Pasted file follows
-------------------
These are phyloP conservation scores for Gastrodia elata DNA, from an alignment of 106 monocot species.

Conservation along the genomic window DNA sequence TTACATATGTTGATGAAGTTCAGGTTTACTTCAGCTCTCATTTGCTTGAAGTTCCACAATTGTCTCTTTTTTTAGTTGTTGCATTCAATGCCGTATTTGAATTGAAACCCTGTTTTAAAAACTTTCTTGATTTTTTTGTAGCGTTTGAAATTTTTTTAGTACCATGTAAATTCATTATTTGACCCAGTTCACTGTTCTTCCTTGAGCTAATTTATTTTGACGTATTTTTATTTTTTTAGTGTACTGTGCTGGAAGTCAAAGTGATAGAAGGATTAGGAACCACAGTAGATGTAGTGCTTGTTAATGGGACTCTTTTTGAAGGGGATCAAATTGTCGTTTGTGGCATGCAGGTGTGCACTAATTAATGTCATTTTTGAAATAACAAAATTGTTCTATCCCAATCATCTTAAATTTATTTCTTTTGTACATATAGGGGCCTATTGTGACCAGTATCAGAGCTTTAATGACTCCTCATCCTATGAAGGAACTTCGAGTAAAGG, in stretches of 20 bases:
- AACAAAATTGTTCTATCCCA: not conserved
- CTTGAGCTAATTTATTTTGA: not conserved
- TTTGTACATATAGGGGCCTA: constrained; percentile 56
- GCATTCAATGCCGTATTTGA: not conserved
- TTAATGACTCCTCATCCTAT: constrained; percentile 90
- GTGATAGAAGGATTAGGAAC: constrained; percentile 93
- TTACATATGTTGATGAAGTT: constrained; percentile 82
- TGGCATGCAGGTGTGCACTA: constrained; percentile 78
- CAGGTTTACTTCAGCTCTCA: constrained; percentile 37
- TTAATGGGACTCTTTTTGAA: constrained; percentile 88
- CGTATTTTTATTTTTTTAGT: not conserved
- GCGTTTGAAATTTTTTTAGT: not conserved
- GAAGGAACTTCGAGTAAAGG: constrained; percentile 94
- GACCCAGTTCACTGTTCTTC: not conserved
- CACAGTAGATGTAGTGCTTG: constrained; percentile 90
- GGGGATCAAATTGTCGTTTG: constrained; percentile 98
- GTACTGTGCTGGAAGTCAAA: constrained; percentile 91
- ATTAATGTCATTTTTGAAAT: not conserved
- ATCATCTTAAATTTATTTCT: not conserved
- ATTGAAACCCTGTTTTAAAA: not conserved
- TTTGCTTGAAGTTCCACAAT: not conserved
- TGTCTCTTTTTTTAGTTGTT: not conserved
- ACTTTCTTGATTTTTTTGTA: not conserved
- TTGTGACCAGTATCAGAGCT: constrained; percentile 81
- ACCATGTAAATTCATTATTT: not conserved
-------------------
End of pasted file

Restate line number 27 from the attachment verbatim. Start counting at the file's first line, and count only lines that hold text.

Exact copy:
- ACCATGTAAATTCATTATTT: not conserved